Guest Contributor | Sep 15, 2020 | 0
Offbeat – 16 August 2013
Conscious evaluation of that risk has to remind you that you could have died, which should make you happy that you are still alive, unless you are one of those people on the far end of the curve among the Russian Roulette players.
I bought some chilli plants a while back. They grew well, and haven’t stopped. Unfortunately, to my disappointment, they are not particularly hot. It makes sense in a demented sort of way. A nursery would buy mild chilli plants, because who wants to be on the receiving end of an angry client who had his or her mouth assaulted by a plant that you sold them.
Some people aren’t cut out for the hot stuff, but then they shouldn’t be buying chilli plants anyway. Perhaps they should stick to black pepper for their culinary adventures. Myself? I’m a white pepper sort of person. Make mine hot, just this side of sweaty, with a bottle of Habanero Tabasco by the side, just in case the hot stuff needs reinforcements.
I used to eat hotter than that. I remember an evening when two little yellow things that looked not unlike mini yellow paprikas made us both blaspheme. So small. So violent. So wild it was memorable. It’s not a thing I would knowingly repeat, but I am glad I have that memory.
I am a Tabasco fan. I have tried most of the hot sauces out their, and they are normally either too mild, too sweet or too excessive, like bringing a tank to a gunfight. The green variant of Tabasco is too insipid for my taste. The red variant does just fine for most occasions, and the Habanero is good for slightly wilder moments.
Aside from the salt and the vinegar in them, there is that mild adrenalin charge. I haven’t analysed it yet but I suspect it happens before the first fork-full hits the mouth.
Let’s get down to the analogy I have been building up to. Tabasco and chillies are culinary adventures. They produce a mild rush of adrenalin. It’s a bit like trying to walk across a busy road in peak traffic. You know you can make it, but you know there is a risk as well. In spite of the risk, you take your life in your hands and do it. The greater the amount and faster the speed of the traffic, the bigger the thrill.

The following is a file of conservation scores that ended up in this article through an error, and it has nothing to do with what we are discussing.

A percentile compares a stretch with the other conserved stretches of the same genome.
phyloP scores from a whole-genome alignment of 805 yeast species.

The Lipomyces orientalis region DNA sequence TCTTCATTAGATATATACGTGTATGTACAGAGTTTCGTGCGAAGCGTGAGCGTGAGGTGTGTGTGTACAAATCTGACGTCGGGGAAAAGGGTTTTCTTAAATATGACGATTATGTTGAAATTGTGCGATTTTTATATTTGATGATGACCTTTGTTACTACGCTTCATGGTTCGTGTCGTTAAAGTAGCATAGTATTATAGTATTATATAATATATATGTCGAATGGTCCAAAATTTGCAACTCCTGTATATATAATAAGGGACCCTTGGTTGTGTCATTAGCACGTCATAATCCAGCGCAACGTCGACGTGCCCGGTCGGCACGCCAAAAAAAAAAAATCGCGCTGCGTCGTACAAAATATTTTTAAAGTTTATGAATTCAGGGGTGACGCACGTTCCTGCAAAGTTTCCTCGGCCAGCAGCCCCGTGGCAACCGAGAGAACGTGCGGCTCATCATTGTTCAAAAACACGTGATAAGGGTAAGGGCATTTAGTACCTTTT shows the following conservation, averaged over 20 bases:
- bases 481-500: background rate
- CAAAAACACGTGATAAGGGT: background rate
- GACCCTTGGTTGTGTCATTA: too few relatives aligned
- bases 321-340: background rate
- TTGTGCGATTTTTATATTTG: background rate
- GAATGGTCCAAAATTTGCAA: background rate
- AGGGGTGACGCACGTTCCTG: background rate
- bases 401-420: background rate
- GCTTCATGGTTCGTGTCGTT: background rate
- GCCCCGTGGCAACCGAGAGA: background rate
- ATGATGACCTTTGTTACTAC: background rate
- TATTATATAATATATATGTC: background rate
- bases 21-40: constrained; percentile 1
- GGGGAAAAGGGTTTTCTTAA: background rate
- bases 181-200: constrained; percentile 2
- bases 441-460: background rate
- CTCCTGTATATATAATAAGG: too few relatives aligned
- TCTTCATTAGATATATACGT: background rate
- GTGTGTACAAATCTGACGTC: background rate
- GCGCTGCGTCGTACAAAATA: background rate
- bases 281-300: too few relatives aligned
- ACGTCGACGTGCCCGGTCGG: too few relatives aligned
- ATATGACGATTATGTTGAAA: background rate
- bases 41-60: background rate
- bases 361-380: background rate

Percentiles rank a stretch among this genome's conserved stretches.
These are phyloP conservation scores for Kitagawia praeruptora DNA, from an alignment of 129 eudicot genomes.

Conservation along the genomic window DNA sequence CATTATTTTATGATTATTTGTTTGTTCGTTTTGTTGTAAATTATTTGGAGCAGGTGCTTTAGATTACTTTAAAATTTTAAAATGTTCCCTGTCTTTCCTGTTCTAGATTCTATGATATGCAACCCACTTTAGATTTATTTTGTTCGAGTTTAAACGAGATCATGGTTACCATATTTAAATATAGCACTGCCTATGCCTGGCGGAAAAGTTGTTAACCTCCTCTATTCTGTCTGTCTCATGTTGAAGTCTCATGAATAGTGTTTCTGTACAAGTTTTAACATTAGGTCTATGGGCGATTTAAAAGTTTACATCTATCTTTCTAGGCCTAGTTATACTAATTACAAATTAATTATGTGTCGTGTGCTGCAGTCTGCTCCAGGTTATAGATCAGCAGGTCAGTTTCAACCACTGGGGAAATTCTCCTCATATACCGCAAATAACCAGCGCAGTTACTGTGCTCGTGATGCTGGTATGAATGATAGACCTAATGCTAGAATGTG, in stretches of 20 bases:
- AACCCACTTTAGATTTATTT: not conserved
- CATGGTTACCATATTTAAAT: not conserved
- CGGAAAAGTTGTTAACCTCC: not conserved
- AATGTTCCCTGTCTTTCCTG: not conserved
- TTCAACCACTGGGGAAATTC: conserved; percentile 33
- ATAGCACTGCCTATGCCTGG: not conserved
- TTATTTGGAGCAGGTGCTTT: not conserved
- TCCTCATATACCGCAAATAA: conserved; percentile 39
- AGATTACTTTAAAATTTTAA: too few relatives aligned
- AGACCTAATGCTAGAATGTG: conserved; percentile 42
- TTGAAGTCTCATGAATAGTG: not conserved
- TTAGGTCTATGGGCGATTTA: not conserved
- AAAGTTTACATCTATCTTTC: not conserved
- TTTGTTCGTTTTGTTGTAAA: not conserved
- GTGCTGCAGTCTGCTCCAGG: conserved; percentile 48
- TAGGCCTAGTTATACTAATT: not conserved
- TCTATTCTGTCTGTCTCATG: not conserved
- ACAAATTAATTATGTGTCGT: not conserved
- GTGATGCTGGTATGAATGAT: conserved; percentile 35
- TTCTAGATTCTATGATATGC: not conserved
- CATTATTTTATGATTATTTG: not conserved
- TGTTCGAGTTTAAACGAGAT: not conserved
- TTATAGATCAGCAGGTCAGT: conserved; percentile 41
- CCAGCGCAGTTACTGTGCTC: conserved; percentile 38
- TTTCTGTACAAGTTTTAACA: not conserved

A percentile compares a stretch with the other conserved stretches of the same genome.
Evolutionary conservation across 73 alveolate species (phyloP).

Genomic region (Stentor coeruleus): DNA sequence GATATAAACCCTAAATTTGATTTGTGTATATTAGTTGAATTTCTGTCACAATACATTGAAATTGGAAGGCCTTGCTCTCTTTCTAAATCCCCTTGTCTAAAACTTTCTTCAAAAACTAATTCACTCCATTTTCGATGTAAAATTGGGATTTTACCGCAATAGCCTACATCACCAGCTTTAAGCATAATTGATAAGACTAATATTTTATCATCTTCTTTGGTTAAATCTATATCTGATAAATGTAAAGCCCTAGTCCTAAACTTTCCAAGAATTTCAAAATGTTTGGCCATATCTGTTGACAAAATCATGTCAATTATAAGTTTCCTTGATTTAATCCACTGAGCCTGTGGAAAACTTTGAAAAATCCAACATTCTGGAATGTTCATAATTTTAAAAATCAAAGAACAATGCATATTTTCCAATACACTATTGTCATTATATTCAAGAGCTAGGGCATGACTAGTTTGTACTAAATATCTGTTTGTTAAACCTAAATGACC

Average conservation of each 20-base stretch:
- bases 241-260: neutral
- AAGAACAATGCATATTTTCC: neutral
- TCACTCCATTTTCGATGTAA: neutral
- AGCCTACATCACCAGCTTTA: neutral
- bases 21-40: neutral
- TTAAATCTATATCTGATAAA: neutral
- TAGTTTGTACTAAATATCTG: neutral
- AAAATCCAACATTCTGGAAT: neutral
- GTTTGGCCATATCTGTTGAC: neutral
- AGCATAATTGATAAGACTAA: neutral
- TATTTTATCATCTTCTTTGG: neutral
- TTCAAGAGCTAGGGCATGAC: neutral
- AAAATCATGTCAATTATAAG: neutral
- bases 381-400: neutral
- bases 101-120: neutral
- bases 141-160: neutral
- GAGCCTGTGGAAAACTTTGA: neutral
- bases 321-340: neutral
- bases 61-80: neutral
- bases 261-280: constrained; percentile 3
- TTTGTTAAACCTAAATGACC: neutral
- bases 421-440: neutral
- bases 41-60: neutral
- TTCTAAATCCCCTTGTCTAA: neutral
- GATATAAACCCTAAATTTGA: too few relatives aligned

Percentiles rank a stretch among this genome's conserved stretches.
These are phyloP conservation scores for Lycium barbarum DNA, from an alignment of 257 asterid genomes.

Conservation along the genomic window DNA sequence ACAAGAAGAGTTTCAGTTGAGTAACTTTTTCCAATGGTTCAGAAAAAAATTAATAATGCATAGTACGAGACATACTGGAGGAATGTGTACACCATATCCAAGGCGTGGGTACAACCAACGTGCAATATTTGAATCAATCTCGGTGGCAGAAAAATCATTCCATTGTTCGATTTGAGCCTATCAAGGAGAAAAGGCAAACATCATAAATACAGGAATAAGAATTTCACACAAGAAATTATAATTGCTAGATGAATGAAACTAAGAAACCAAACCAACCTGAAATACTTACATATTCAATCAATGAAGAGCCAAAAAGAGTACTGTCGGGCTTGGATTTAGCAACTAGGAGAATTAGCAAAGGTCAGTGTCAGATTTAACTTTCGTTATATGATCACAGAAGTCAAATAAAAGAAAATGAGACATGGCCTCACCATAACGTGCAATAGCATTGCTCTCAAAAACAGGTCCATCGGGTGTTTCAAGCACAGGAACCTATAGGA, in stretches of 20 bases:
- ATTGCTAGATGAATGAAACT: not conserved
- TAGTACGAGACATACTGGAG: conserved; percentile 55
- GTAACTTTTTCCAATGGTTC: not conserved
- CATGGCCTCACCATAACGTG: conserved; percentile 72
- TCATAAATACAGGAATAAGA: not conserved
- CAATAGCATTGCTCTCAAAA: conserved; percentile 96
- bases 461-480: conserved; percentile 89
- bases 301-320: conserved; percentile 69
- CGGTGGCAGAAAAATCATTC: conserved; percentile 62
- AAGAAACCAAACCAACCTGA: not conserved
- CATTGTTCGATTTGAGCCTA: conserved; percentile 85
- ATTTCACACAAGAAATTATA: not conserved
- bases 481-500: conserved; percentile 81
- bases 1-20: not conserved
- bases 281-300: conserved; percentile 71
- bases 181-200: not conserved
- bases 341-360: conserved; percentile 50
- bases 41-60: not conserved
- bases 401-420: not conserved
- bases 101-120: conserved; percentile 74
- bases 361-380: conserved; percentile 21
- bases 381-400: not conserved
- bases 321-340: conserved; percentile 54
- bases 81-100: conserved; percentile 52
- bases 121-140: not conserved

If you examine the moment rationally, the logical choice would be to walk to the nearest zebra crossing, or even safer yet, walk to a light. Instead, you take the short-cut, and this can only be put down to an impulsive thrill because saving those few seconds is not going to stack up against living a few years longer.
As I sit here and write this thing my mind turns to advertising. Perhaps the prospect of potential injury or death is just the thing to tip the balance in the favour of the seller. I’m not talking cigarettes here. Those things sell by being addictive. I’m talking about products that offer you the risk of death if you aren’t absolutely alert and together.
Actually that sounds a bit like tourism. Bungi jumping, anyone? What about off-piste skiing or white water rafting? How about a stroll through some of the seedier parts of any major world capital? Do you see what I mean?
There must be a kind of economics to adrenalin production. Most people will happily skitter across the street in rush hour. Quite a few people will happily accept the risk of jumping off the side of a bridge with an elastic cord tied around the waste. The people who are jaded enough to play Russian Roulette are few and far between.
The graph looks a bit like a bell curve in my mind. You could probably flatten it a bit by adding a cost variable.
The return to the risk is interesting. It has to be a metaphysical valuation of life. Conscious evaluation of that risk has to remind you that you could have died, which should make you happy that you are still alive, unless you are one of those people on the far end of the curve among the Russian Roulette players. Perhaps there’s a religious application in that, a way to combine church attendance with extreme adventure. Maybe there is a prayer on the lips of every bungi jumper. I won’t go there just yet.
Personally, I am going to stick with the concept of hot sauce as my primary source of joy. I hope I don’t become too accustomed to Habanero. The idea of running in traffic is still a bit too frightening.